U.S. implications: Based on supporting data, new well-resourced healthcare facilities worldwide are also increasingly incorporating green spaces, natural light and views to nature to reduce patient stress, accelerate healing and support wellness for families and providers, such as Stanford’s Lucile Packard Children’s Hospital in Palo Alto, California. The LEED Platinum expansion hospital maximizes the use of daylighting, increasing access to views, while mitigating direct solar gain. It’s design also includes almost four acres of gardens and green space for patients, families, visitors and staff to enjoy.

Assignment #3: Resilient resource planning (Haiti)
The challenge: This particular design is a story of climate resiliency coupled with pandemic-readiness. The Caribbean project not only addressed a shortage of pandemic-ready facilities, but also responded to the lack of building materials in this low-resourced community. The facility also needed hurricane and seismic survivability. The team met these challenges with modular units, seismically anchored to the site, located above flood levels and connected by open-air pavilions (used in all subsequent projects), thus creating useable safe space in the event of COVID-19 overflow, 200 mph wind, flooding and earthquakes.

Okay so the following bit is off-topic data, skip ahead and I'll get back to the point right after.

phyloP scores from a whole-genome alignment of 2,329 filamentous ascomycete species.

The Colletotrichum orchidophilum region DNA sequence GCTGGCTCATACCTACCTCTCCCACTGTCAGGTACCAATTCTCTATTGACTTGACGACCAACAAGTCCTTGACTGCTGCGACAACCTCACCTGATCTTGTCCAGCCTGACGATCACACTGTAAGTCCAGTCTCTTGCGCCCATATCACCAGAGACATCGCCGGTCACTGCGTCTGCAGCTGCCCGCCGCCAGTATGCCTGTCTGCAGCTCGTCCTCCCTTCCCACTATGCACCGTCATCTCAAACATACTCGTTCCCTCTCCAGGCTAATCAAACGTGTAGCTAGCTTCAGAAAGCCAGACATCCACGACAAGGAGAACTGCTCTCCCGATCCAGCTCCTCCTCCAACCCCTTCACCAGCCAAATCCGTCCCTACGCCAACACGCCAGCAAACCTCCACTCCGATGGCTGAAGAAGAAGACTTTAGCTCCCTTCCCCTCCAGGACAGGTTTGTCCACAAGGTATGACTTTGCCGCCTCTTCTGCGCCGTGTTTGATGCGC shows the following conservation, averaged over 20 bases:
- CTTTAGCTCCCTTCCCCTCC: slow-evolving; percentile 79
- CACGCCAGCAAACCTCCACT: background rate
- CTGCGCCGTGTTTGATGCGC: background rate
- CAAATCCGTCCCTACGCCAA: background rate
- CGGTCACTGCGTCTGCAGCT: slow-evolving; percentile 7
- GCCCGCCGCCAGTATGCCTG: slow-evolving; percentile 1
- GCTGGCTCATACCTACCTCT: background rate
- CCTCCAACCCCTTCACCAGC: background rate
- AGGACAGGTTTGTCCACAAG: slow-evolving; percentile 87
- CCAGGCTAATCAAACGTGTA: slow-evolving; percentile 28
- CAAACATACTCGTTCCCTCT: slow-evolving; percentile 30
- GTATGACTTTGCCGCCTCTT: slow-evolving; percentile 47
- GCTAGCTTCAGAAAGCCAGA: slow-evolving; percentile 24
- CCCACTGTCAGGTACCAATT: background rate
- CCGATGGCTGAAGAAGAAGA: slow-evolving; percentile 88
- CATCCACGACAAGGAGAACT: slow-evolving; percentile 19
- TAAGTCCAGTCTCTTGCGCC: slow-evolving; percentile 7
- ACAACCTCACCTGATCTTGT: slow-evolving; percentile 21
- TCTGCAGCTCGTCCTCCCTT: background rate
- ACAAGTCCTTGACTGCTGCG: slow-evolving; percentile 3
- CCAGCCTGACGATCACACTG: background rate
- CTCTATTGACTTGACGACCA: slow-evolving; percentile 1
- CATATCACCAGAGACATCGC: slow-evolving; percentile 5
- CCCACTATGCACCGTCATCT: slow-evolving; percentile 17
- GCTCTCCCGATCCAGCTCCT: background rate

U.S. implications: The modularity of this project has widespread applications, potentially allowing rapid redefinition of services offered in the event of a pandemic, hurricane or seismic event. Resilient design and rapid healthcare response will be needed to meet a range of future challenges, particularly in coastal areas experiencing more frequent flooding and storms due to climate change. And, though Haiti, in particular, has suffered tremendous climatic events, we know the effects of climate change are being felt globally; no facility is “immune.”

As of September 2021, 19 pro bono design teams have been formed and directed on various projects around the world (including in Brazil, Ghana, Ethiopia, Yemen, Tchad), learning from extremes and quickly adapting solutions.

The ongoing pandemic will forever alter how we design all buildings with public health top-of-mind. Experiencing the more extreme cases of the pandemic wreaking havoc on communities, and the need for rapid response healthcare facilities, has illuminated new and better ways to design – across technology platforms, time zones, language and drawing differences and cultural norms for healing.

Regardless of building type, all designers have been reminded that we design spaces for people, especially in emergency situations. Our future designs will undoubtedly help us live (more) safely together.

Author: Troy Savage & Willy Schlein
Troy Savage is a project manager at Mazzetti. Willy Schlein is healthcare practice leader at LS3P Architects.

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Posted October 13, 2021